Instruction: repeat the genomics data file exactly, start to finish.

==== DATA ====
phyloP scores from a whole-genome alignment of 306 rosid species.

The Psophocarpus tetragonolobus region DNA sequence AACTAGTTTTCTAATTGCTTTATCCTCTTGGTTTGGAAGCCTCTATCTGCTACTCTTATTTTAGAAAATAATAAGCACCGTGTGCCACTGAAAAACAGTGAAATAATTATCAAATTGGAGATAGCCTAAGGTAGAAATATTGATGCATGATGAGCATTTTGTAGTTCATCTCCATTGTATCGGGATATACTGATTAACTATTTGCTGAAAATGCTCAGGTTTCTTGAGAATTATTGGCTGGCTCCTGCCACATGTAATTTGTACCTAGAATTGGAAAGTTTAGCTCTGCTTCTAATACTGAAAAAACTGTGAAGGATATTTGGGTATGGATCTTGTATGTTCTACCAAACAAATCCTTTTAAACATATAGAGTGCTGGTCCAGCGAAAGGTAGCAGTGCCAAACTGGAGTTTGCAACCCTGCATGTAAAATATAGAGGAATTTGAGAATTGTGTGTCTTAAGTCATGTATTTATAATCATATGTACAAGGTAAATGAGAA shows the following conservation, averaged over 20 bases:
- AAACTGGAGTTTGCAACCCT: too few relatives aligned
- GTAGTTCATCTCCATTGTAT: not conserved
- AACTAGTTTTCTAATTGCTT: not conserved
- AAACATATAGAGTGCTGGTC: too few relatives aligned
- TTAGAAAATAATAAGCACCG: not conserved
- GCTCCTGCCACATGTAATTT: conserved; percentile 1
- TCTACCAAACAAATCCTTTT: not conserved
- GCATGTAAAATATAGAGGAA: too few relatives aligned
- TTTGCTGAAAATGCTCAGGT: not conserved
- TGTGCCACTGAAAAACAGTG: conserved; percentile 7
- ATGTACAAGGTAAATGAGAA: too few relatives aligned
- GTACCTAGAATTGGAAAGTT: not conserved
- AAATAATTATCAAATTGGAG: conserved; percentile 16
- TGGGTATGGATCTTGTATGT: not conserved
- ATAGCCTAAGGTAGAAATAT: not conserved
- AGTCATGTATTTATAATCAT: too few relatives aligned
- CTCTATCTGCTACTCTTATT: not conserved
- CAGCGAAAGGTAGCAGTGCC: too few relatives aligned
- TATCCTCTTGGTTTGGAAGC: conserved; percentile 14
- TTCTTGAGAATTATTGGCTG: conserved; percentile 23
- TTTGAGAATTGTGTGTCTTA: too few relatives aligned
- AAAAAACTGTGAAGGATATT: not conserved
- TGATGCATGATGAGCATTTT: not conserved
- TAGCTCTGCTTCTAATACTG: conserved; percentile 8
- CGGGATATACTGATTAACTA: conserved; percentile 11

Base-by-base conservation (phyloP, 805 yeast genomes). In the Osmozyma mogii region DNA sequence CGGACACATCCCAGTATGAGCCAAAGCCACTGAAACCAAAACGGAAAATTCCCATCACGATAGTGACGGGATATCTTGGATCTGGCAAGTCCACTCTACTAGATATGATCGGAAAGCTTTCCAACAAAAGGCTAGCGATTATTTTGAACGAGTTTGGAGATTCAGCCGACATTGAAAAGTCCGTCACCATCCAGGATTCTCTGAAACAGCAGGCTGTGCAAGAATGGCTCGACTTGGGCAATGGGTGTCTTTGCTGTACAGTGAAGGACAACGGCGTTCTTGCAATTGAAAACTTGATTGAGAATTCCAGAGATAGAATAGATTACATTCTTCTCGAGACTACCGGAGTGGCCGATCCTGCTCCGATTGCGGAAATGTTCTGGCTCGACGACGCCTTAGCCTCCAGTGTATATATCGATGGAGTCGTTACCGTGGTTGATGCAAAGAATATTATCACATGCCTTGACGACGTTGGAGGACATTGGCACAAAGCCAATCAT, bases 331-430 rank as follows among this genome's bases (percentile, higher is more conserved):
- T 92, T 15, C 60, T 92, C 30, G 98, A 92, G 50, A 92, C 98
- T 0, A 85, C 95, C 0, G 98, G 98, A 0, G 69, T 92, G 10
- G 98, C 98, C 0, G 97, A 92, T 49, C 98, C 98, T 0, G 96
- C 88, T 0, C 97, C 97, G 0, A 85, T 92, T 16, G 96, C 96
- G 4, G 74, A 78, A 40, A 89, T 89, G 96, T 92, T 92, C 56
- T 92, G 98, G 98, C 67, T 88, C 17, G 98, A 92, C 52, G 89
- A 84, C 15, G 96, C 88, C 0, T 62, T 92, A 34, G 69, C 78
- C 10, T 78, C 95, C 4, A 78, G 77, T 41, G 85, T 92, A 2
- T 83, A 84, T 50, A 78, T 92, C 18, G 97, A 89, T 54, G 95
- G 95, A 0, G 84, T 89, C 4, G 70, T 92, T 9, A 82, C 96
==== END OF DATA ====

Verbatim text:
phyloP scores from a whole-genome alignment of 306 rosid species.

The Psophocarpus tetragonolobus region DNA sequence AACTAGTTTTCTAATTGCTTTATCCTCTTGGTTTGGAAGCCTCTATCTGCTACTCTTATTTTAGAAAATAATAAGCACCGTGTGCCACTGAAAAACAGTGAAATAATTATCAAATTGGAGATAGCCTAAGGTAGAAATATTGATGCATGATGAGCATTTTGTAGTTCATCTCCATTGTATCGGGATATACTGATTAACTATTTGCTGAAAATGCTCAGGTTTCTTGAGAATTATTGGCTGGCTCCTGCCACATGTAATTTGTACCTAGAATTGGAAAGTTTAGCTCTGCTTCTAATACTGAAAAAACTGTGAAGGATATTTGGGTATGGATCTTGTATGTTCTACCAAACAAATCCTTTTAAACATATAGAGTGCTGGTCCAGCGAAAGGTAGCAGTGCCAAACTGGAGTTTGCAACCCTGCATGTAAAATATAGAGGAATTTGAGAATTGTGTGTCTTAAGTCATGTATTTATAATCATATGTACAAGGTAAATGAGAA shows the following conservation, averaged over 20 bases:
- AAACTGGAGTTTGCAACCCT: too few relatives aligned
- GTAGTTCATCTCCATTGTAT: not conserved
- AACTAGTTTTCTAATTGCTT: not conserved
- AAACATATAGAGTGCTGGTC: too few relatives aligned
- TTAGAAAATAATAAGCACCG: not conserved
- GCTCCTGCCACATGTAATTT: conserved; percentile 1
- TCTACCAAACAAATCCTTTT: not conserved
- GCATGTAAAATATAGAGGAA: too few relatives aligned
- TTTGCTGAAAATGCTCAGGT: not conserved
- TGTGCCACTGAAAAACAGTG: conserved; percentile 7
- ATGTACAAGGTAAATGAGAA: too few relatives aligned
- GTACCTAGAATTGGAAAGTT: not conserved
- AAATAATTATCAAATTGGAG: conserved; percentile 16
- TGGGTATGGATCTTGTATGT: not conserved
- ATAGCCTAAGGTAGAAATAT: not conserved
- AGTCATGTATTTATAATCAT: too few relatives aligned
- CTCTATCTGCTACTCTTATT: not conserved
- CAGCGAAAGGTAGCAGTGCC: too few relatives aligned
- TATCCTCTTGGTTTGGAAGC: conserved; percentile 14
- TTCTTGAGAATTATTGGCTG: conserved; percentile 23
- TTTGAGAATTGTGTGTCTTA: too few relatives aligned
- AAAAAACTGTGAAGGATATT: not conserved
- TGATGCATGATGAGCATTTT: not conserved
- TAGCTCTGCTTCTAATACTG: conserved; percentile 8
- CGGGATATACTGATTAACTA: conserved; percentile 11

Base-by-base conservation (phyloP, 805 yeast genomes). In the Osmozyma mogii region DNA sequence CGGACACATCCCAGTATGAGCCAAAGCCACTGAAACCAAAACGGAAAATTCCCATCACGATAGTGACGGGATATCTTGGATCTGGCAAGTCCACTCTACTAGATATGATCGGAAAGCTTTCCAACAAAAGGCTAGCGATTATTTTGAACGAGTTTGGAGATTCAGCCGACATTGAAAAGTCCGTCACCATCCAGGATTCTCTGAAACAGCAGGCTGTGCAAGAATGGCTCGACTTGGGCAATGGGTGTCTTTGCTGTACAGTGAAGGACAACGGCGTTCTTGCAATTGAAAACTTGATTGAGAATTCCAGAGATAGAATAGATTACATTCTTCTCGAGACTACCGGAGTGGCCGATCCTGCTCCGATTGCGGAAATGTTCTGGCTCGACGACGCCTTAGCCTCCAGTGTATATATCGATGGAGTCGTTACCGTGGTTGATGCAAAGAATATTATCACATGCCTTGACGACGTTGGAGGACATTGGCACAAAGCCAATCAT, bases 331-430 rank as follows among this genome's bases (percentile, higher is more conserved):
- T 92, T 15, C 60, T 92, C 30, G 98, A 92, G 50, A 92, C 98
- T 0, A 85, C 95, C 0, G 98, G 98, A 0, G 69, T 92, G 10
- G 98, C 98, C 0, G 97, A 92, T 49, C 98, C 98, T 0, G 96
- C 88, T 0, C 97, C 97, G 0, A 85, T 92, T 16, G 96, C 96
- G 4, G 74, A 78, A 40, A 89, T 89, G 96, T 92, T 92, C 56
- T 92, G 98, G 98, C 67, T 88, C 17, G 98, A 92, C 52, G 89
- A 84, C 15, G 96, C 88, C 0, T 62, T 92, A 34, G 69, C 78
- C 10, T 78, C 95, C 4, A 78, G 77, T 41, G 85, T 92, A 2
- T 83, A 84, T 50, A 78, T 92, C 18, G 97, A 89, T 54, G 95
- G 95, A 0, G 84, T 89, C 4, G 70, T 92, T 9, A 82, C 96